Hundreds back campaign to save Wymondham green space from supermarket development

A fighting fund has been started in Wymondham after hundreds of residents lent their support to a campaign against the development of a supermarket on an historic green space.

There was standing room only at a public meeting on Saturday when townsfolk raised their concerns about proposals that could result in the building of an Asda store on Kings Head Meadow, just off the town centre.

It comes after Wymondham Town Council announced last month that had entered into negotiations with the supermarket giant to sell off the meadow, off Norwich Road.

Officials behind the newly-formed Wymondham Asks Why (WAW) group pledged to fight the proposals at their first public meeting, which was attended by around 300 supporters.

Local resident Andy Gardiner, chairman of the campaign group, said they were not against a new supermarket in Wymondham, but they were opposed to the destruction of Kings Head Meadow, which has been used for recreation for centuries and is currently the home of Wymondham Town Football Club.

He added that there were concerns about the increased traffic generation and fears the 500 year old Windmill pub could be demolished to create an access to the site.

'Why is the council hellbent of destroying lives around this area and why is the council prepared to destroy Kings Head Meadow, an area of green land that offers a green lung in the centre of the town and is used by a great diversity of people from schoolchildren to dog walkers and for football and cricket. It is a place where childhood dreams are created,' he said.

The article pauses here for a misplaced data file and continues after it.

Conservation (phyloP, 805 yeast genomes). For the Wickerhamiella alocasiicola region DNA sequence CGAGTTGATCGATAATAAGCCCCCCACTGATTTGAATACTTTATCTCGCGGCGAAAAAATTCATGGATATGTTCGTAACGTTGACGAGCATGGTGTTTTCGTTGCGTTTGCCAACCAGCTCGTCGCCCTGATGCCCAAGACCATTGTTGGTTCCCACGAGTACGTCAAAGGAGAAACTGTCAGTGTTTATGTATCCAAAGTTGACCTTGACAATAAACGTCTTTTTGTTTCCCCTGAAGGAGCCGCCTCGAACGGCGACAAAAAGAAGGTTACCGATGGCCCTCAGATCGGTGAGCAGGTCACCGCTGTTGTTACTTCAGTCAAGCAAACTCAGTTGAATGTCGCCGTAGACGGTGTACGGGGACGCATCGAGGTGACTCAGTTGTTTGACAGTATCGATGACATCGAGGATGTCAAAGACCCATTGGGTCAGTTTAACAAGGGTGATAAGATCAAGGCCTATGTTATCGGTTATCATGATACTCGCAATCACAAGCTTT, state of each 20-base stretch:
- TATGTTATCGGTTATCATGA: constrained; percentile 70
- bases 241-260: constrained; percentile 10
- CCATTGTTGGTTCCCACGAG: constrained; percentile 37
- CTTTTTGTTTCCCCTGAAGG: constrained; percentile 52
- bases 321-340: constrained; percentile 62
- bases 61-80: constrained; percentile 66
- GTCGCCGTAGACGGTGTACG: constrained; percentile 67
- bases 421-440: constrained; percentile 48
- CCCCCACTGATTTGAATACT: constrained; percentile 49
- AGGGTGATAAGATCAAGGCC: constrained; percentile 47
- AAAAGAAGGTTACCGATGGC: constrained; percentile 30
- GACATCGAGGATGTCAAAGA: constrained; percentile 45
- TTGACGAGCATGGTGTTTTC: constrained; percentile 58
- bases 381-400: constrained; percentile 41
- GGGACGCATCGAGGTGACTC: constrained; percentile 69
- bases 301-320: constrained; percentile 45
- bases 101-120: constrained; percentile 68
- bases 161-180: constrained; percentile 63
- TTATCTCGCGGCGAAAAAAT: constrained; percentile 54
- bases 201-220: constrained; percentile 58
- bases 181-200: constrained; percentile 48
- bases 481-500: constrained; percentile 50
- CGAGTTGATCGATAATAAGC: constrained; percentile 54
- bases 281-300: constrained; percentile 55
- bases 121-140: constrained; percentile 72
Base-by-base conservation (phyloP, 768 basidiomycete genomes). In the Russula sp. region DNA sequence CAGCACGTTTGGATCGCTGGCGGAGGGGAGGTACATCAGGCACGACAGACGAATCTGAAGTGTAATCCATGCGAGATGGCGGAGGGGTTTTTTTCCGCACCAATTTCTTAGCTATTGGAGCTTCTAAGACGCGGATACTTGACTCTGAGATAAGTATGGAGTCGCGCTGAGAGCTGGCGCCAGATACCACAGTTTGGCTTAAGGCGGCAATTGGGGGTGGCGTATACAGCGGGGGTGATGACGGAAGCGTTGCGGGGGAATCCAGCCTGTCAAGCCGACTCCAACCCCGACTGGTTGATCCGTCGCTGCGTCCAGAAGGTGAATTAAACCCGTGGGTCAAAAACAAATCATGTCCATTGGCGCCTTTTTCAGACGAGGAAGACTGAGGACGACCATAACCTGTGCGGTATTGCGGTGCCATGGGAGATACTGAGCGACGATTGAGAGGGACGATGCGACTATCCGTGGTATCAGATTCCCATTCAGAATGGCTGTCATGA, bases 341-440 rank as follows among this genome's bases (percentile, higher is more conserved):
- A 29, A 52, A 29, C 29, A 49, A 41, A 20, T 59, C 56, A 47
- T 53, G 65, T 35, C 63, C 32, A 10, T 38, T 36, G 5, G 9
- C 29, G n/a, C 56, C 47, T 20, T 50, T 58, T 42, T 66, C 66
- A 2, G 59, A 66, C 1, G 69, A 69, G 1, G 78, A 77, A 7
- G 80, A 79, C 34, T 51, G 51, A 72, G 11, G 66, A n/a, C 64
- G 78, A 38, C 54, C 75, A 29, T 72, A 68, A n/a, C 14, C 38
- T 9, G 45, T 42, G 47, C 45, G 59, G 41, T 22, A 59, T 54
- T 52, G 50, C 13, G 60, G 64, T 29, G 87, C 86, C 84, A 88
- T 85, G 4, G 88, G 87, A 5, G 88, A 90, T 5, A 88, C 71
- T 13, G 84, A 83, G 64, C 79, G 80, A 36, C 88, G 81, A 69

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Officials from WAW have called on Wymondham Town Council to hold an open meeting to discuss the supermarket plans for Kings Head Meadow and are demanding a parish poll on the matter. Objectors have also been urged to lobby their local councillors and sign a petition.

Mr Gardiner added: 'It will decimate the remaining local traders and the council is so naive to think that people, after doing their shopping, are going to walk into town to the bread shop, butchers and card shop,' he said.

Local historian Philip Yaxley added that it was ironic that Asda was looking to develop on the meadow at a time when it was the main sponsor of the Fields Challenge to protect outdoor recreational spaces in the run up to the Queen's Jubilee.

'People have played on there are donkeys years and to build on it and destroy it would be the greatest act of civic vandalism this town has seen,' he said.

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